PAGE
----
Challenge Yourself to the Red Rocks Stair Climb

When you live in Colorado, there’s no need to keep your training inside the gym or rink at all times. The weather is generally great and the views are gorgeous. So why not head up to Morrison for a workout at Red Rocks? (Note that this workout is suited to adult and teen hockey players—not to mention the parents of players, who may be tired of waiting around rinks. Younger athletes need to moderate based on their ability.)

Red Rocks is known nationally for its famous music venue. For athletes, it is a haven for pushing the limits in the altitude. (Click here for details on exercising there.) Sitting at 6,000 feet high, Red Rocks has two staircases on either side of the amphitheater that rise from the lower parking lot to the upper concession level, each with about 380 steps. There are two interior stairways on either side of the bleachers each with 138 steps from the stage to the top. Red Rocks features 69 rows of seats in the venue, which equates to running approximately three miles on an ascent or descent of the bleachers. Add in 21 planter boxes for plyo jumps, side stairways that climb from the stage to the upper parking lot with 83 steps, which then connect by way of an ascending quarter-mile ramp to 62 steps straight up to the upper concession area; you have a challenging workout amidst some of the best scenery in the Rocky Mountains.

All climbers agree that the climb up is exhilarating, but the descent can wreak havoc on your joints. Stresses Lisa Zeigel of Health Fitness Corporation, “Going down the hill takes a bit of time and I prefer to take trails down rather than the stairs as the eccentric resistance can cause excessive muscle soreness and wear on the joints.” When climbing stairs, keep the following injury-prevention training tips in mind:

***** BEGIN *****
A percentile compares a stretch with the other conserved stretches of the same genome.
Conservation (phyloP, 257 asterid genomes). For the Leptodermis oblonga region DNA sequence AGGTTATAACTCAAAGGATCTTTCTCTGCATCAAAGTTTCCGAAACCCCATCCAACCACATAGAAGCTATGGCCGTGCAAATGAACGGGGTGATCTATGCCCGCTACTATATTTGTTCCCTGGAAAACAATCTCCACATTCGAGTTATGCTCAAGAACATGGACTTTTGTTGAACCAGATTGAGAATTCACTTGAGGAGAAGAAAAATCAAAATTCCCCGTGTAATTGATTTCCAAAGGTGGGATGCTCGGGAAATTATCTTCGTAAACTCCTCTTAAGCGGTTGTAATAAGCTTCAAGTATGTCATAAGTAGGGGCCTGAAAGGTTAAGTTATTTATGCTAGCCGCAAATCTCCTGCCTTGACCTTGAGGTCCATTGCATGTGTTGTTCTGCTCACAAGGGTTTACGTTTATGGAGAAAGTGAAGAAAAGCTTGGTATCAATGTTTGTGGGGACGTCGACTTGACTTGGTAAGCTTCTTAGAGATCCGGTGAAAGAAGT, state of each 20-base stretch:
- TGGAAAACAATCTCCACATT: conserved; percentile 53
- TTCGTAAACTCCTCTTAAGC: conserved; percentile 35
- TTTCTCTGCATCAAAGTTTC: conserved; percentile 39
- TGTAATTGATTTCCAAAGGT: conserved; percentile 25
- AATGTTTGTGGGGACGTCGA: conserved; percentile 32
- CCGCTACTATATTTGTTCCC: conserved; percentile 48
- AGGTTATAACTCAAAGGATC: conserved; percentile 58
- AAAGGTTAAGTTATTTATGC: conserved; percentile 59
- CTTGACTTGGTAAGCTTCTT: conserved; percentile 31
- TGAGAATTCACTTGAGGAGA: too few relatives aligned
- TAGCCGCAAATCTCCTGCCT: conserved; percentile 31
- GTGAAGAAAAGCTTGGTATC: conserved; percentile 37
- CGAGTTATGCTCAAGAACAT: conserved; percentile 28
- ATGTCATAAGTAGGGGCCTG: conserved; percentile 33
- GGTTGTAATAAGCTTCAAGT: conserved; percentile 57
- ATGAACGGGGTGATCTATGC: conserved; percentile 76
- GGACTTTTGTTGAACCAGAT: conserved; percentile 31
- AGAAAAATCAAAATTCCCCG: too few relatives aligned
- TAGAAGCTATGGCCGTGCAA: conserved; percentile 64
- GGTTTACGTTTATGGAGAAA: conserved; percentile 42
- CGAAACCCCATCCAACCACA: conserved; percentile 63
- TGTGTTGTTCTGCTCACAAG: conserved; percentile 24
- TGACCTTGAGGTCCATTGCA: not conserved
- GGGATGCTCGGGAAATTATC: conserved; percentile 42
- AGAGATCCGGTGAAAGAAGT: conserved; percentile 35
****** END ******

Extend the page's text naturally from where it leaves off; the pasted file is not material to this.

• Warm up and cool down for five minutes.

  • When stair climbing in a building, always take the elevator down to avoid injuring knees, ankles and calf muscles.

  • Incorporate three days of H.I.I.T (High Intensity Interval Training).

  • Stretch after every workout; use the foam roller on your IT band and glutes.

  • Rest for one day.


Editor’s Note: Thank you to Kathy Smith for this story. Kathy is a freelance writer, who has been published in many local Denver magazines and was nationally published in Her Sport. She has a keen interest in writing about athletics. She is a chef, mother of four and a fitness enthusiast. Kath recently picked up stair climb races as her new favorite sport, and while she isn't the fastest, she is passionate about competing in more races and getting better times.

 
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